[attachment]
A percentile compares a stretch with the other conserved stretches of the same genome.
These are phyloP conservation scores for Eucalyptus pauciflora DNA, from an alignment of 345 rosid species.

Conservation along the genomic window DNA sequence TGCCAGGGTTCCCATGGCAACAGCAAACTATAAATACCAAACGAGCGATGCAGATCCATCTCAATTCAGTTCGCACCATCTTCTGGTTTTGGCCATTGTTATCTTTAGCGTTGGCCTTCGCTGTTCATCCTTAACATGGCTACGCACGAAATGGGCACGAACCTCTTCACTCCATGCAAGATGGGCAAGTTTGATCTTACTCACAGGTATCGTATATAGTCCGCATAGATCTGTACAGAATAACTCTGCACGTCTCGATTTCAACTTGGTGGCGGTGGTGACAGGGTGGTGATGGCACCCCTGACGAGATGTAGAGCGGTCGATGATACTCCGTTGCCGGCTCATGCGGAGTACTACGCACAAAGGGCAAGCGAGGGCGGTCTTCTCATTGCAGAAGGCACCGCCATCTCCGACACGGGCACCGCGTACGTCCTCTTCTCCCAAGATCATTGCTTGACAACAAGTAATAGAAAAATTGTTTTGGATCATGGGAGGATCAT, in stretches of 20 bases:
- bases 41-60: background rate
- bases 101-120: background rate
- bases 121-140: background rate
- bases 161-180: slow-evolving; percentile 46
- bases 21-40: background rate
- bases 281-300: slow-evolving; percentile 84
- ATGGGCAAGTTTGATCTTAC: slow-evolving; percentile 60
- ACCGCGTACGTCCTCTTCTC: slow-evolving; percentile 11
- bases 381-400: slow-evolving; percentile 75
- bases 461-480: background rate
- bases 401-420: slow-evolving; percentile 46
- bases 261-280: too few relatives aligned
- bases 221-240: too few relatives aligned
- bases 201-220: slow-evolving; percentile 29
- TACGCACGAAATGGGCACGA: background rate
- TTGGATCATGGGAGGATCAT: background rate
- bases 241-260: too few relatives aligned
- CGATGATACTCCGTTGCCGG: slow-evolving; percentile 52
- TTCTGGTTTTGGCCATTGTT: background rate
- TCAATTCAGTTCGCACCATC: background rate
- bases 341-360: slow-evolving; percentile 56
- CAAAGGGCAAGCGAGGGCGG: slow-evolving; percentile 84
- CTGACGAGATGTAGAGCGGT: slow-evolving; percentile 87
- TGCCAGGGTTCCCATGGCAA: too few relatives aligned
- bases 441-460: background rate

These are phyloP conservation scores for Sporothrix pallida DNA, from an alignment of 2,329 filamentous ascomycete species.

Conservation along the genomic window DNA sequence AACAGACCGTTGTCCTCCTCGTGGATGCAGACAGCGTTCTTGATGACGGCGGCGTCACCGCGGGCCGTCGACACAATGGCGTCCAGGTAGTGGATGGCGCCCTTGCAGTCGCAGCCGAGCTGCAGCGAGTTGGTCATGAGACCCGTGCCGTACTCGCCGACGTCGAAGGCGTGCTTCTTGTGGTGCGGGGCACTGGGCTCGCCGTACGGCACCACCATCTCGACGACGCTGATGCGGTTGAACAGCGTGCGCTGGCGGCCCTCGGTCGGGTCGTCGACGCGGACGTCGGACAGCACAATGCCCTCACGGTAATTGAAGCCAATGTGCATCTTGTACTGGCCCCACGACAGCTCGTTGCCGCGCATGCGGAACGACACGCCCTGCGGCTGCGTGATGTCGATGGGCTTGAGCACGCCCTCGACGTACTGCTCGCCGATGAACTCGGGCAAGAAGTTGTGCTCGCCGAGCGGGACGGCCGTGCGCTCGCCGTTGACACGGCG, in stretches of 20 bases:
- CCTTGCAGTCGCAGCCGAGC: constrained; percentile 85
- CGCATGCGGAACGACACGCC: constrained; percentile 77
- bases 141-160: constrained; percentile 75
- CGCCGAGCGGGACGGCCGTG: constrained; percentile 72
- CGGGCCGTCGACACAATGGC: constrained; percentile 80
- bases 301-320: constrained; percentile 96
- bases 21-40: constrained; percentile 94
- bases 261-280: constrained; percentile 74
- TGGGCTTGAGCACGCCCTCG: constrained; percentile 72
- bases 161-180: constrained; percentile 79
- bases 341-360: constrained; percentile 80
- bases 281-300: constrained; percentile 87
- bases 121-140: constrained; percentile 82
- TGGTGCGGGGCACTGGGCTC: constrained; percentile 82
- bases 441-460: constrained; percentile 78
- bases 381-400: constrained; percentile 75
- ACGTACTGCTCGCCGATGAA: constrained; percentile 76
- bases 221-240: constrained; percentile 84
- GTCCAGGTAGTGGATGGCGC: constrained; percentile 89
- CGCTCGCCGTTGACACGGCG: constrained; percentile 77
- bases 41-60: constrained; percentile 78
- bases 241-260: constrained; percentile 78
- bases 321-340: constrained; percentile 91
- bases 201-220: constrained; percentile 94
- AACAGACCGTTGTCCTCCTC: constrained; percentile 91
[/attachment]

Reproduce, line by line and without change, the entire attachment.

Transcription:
A percentile compares a stretch with the other conserved stretches of the same genome.
These are phyloP conservation scores for Eucalyptus pauciflora DNA, from an alignment of 345 rosid species.

Conservation along the genomic window DNA sequence TGCCAGGGTTCCCATGGCAACAGCAAACTATAAATACCAAACGAGCGATGCAGATCCATCTCAATTCAGTTCGCACCATCTTCTGGTTTTGGCCATTGTTATCTTTAGCGTTGGCCTTCGCTGTTCATCCTTAACATGGCTACGCACGAAATGGGCACGAACCTCTTCACTCCATGCAAGATGGGCAAGTTTGATCTTACTCACAGGTATCGTATATAGTCCGCATAGATCTGTACAGAATAACTCTGCACGTCTCGATTTCAACTTGGTGGCGGTGGTGACAGGGTGGTGATGGCACCCCTGACGAGATGTAGAGCGGTCGATGATACTCCGTTGCCGGCTCATGCGGAGTACTACGCACAAAGGGCAAGCGAGGGCGGTCTTCTCATTGCAGAAGGCACCGCCATCTCCGACACGGGCACCGCGTACGTCCTCTTCTCCCAAGATCATTGCTTGACAACAAGTAATAGAAAAATTGTTTTGGATCATGGGAGGATCAT, in stretches of 20 bases:
- bases 41-60: background rate
- bases 101-120: background rate
- bases 121-140: background rate
- bases 161-180: slow-evolving; percentile 46
- bases 21-40: background rate
- bases 281-300: slow-evolving; percentile 84
- ATGGGCAAGTTTGATCTTAC: slow-evolving; percentile 60
- ACCGCGTACGTCCTCTTCTC: slow-evolving; percentile 11
- bases 381-400: slow-evolving; percentile 75
- bases 461-480: background rate
- bases 401-420: slow-evolving; percentile 46
- bases 261-280: too few relatives aligned
- bases 221-240: too few relatives aligned
- bases 201-220: slow-evolving; percentile 29
- TACGCACGAAATGGGCACGA: background rate
- TTGGATCATGGGAGGATCAT: background rate
- bases 241-260: too few relatives aligned
- CGATGATACTCCGTTGCCGG: slow-evolving; percentile 52
- TTCTGGTTTTGGCCATTGTT: background rate
- TCAATTCAGTTCGCACCATC: background rate
- bases 341-360: slow-evolving; percentile 56
- CAAAGGGCAAGCGAGGGCGG: slow-evolving; percentile 84
- CTGACGAGATGTAGAGCGGT: slow-evolving; percentile 87
- TGCCAGGGTTCCCATGGCAA: too few relatives aligned
- bases 441-460: background rate

These are phyloP conservation scores for Sporothrix pallida DNA, from an alignment of 2,329 filamentous ascomycete species.

Conservation along the genomic window DNA sequence AACAGACCGTTGTCCTCCTCGTGGATGCAGACAGCGTTCTTGATGACGGCGGCGTCACCGCGGGCCGTCGACACAATGGCGTCCAGGTAGTGGATGGCGCCCTTGCAGTCGCAGCCGAGCTGCAGCGAGTTGGTCATGAGACCCGTGCCGTACTCGCCGACGTCGAAGGCGTGCTTCTTGTGGTGCGGGGCACTGGGCTCGCCGTACGGCACCACCATCTCGACGACGCTGATGCGGTTGAACAGCGTGCGCTGGCGGCCCTCGGTCGGGTCGTCGACGCGGACGTCGGACAGCACAATGCCCTCACGGTAATTGAAGCCAATGTGCATCTTGTACTGGCCCCACGACAGCTCGTTGCCGCGCATGCGGAACGACACGCCCTGCGGCTGCGTGATGTCGATGGGCTTGAGCACGCCCTCGACGTACTGCTCGCCGATGAACTCGGGCAAGAAGTTGTGCTCGCCGAGCGGGACGGCCGTGCGCTCGCCGTTGACACGGCG, in stretches of 20 bases:
- CCTTGCAGTCGCAGCCGAGC: constrained; percentile 85
- CGCATGCGGAACGACACGCC: constrained; percentile 77
- bases 141-160: constrained; percentile 75
- CGCCGAGCGGGACGGCCGTG: constrained; percentile 72
- CGGGCCGTCGACACAATGGC: constrained; percentile 80
- bases 301-320: constrained; percentile 96
- bases 21-40: constrained; percentile 94
- bases 261-280: constrained; percentile 74
- TGGGCTTGAGCACGCCCTCG: constrained; percentile 72
- bases 161-180: constrained; percentile 79
- bases 341-360: constrained; percentile 80
- bases 281-300: constrained; percentile 87
- bases 121-140: constrained; percentile 82
- TGGTGCGGGGCACTGGGCTC: constrained; percentile 82
- bases 441-460: constrained; percentile 78
- bases 381-400: constrained; percentile 75
- ACGTACTGCTCGCCGATGAA: constrained; percentile 76
- bases 221-240: constrained; percentile 84
- GTCCAGGTAGTGGATGGCGC: constrained; percentile 89
- CGCTCGCCGTTGACACGGCG: constrained; percentile 77
- bases 41-60: constrained; percentile 78
- bases 241-260: constrained; percentile 78
- bases 321-340: constrained; percentile 91
- bases 201-220: constrained; percentile 94
- AACAGACCGTTGTCCTCCTC: constrained; percentile 91